By one week in, my hair started falling out in clumps. I had no strength, no energy, and was miserably hungry and constipated all the time. When I complained, I was told I must be doing something wrong. Every part of my process was micro-managed. I was told I must not be holding the drops in my mouth long enough, that the brand of coffee I was drinking had hidden additives that were interfering with the HCG, that I must be cheating or not measuring my food properly. I was advised to drink laxative tea. Despite my discomfort, I stuck to it and lost 17 pounds — I reached my lowest weight since having my daughter. 

The compliments were raining and my size 12 clothing was fitting me again, so I wanted to keep going. The joy didn't last long, however. As I followed the stabilization phase, I started to put weight back on, and continued once stabilization was done. I was depressed, as I was not only eating healthy, but keeping my calories pretty low. Some devotees convinced me the problem had been slight deviations I had made (flavored coffee!), and that maybe I was one of those rare people who didn't do well on drops, and needed the real deal… HCG injections.

I decided to up my game

Why didn't I just quit the HCG diet? The devotees had a dire warning for quitters who had not reached their goal weight. They would advise that if you quit before resetting your weight, you were destined to gain even more, as you will have negatively confused your body's metabolism. It made me terrified to quit, though I wasn't getting the results I had initially expected, and I often felt like crap. But my jeans were smaller… right? Maybe I just needed to take this whole thing more seriously, so I, too, could be one of those HCG success stories I drooled over all those months.

I was soon doing what I had never imagined I would do. I began ordering my HCG from India, and injecting it daily into my stomach or thigh with sterile diabetic needles. I hid this from my husband, stashing my horde in my closet and injecting in the bathroom. I felt like a drug addict. He would have been mortified to see what I was doing, especially since he always insists I look great just the way I am. I also had to be careful to not get pregnant, because the HCG can make you more fertile (the FB groups are filled with stories of "HCG babies").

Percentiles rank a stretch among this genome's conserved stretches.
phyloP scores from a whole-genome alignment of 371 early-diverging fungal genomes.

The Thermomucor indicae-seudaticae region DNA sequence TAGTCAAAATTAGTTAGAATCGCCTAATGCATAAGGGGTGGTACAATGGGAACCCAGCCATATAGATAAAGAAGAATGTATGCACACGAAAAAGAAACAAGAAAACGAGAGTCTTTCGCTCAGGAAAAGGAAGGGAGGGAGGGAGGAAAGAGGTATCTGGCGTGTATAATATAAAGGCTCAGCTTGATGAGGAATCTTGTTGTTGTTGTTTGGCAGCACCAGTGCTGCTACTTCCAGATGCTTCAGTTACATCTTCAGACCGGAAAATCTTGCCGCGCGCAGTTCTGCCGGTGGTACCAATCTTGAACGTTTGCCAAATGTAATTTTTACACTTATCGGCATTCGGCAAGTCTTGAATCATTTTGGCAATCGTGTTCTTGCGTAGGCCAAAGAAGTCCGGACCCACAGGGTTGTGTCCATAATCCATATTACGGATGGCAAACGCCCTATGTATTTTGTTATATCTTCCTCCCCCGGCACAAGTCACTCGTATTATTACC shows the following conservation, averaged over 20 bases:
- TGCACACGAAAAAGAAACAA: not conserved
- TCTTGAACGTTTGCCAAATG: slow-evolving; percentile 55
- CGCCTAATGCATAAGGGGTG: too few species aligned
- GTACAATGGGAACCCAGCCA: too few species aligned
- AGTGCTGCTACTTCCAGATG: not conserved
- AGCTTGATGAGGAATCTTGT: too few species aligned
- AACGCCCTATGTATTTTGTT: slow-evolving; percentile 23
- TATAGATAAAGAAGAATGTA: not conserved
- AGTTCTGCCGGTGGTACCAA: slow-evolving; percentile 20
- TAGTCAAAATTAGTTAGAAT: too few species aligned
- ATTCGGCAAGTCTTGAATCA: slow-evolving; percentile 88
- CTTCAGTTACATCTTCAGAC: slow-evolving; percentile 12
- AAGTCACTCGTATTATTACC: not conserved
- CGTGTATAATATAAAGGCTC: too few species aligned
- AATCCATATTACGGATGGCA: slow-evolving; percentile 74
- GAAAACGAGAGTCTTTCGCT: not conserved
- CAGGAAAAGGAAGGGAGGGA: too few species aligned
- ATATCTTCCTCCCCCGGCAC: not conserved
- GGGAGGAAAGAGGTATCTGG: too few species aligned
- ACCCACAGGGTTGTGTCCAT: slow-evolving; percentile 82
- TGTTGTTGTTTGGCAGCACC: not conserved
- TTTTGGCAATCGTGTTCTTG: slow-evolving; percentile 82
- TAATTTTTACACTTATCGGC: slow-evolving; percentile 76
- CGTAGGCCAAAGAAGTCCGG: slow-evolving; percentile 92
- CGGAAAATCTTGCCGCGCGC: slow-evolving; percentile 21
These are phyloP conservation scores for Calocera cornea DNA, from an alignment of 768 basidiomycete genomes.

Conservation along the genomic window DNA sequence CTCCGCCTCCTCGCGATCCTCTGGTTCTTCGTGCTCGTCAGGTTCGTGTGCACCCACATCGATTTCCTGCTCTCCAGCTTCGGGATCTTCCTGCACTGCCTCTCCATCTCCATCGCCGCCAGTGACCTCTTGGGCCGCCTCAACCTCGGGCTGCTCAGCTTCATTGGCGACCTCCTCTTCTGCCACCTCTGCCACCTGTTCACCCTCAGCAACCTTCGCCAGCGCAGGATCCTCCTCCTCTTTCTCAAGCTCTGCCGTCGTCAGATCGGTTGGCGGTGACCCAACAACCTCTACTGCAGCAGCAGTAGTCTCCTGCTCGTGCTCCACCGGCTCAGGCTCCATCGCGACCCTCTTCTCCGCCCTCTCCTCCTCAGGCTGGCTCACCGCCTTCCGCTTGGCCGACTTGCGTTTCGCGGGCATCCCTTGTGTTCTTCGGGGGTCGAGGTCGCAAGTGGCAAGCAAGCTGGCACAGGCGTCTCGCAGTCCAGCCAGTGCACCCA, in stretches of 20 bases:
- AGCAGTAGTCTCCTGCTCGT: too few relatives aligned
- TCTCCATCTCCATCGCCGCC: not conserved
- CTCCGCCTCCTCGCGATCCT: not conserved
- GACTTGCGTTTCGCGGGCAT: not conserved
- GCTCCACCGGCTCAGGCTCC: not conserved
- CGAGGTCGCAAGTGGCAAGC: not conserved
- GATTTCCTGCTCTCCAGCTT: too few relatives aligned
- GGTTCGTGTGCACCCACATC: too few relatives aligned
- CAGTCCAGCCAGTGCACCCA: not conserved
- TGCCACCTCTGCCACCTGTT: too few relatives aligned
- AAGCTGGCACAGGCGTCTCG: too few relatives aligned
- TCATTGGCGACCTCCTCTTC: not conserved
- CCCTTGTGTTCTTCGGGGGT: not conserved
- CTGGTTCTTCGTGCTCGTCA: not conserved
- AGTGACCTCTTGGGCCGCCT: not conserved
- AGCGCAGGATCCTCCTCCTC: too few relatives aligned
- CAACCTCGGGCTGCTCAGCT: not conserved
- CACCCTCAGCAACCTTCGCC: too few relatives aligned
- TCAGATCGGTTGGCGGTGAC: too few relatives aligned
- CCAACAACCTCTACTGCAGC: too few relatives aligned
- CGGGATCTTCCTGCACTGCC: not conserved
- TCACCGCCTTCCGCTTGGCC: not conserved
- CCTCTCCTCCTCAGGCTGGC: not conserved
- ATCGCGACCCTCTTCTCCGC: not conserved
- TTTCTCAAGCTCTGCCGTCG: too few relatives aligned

I felt a little less hungry using injectables, but still not as good as all the devotees of the plan had promised. I managed to get off the eight pounds I had regained, plus another five, bringing me to 22 pounds down. Again, reintroducing more foods, even what most people would consider super clean and low in calories, caused me to start regaining. I was sick of being told by the devotees that I had made mistakes, so I decided to go "rogue."

Going rogue

The world of HCG has a whole dark world to it — the world of going "rogue." Basically, other people have come along and written books making up their own HCG diet protocols. There is the 800 calorie protocol, the 2.0 protocol (heavier on meat), and other protocols that encourage things like eating spoonfuls of coconut oil or just following the Phase 3 low carb part of the plan while injecting. 

I ended up doing a total of five rounds of HCG, experimenting with these different rogue protocols. I was convinced that I just had to find the magic HCG equation that worked for me. After all, it had worked for all those other women, right? While I did feel much better on the protocols that allowed for more food in a day, with each round I did, I would quickly gain back about half or more of what I had just lost, despite following the recommended, clean diet. Since I wasn't working with a doctor's office, I had nowhere to turn but the devotees for help.

I learned how harsh the devotees could be

Going rogue didn't win me any friends in the HCG diet community. Most groups are extremely unforgiving of anyone who deviates from the original protocol. I was a year-in at this point, and had grown the boldness of a person who was starting to realize that something was amiss.

I was kicked out of many a group when I did not abide by the laundry list of rules of what you are permitted to discuss. What topics were off limits? Anything that questions the faulty nutrition science of Dr. Simeon's diet. Or bringing up the rise and fall of HCG purveyor and author, Kevin Trudeau, who is now serving a lengthy prison sentence for fraud. Or noting the numerous scientific studies that have indicated that HCG doesn't work any better in control groups than a placebo.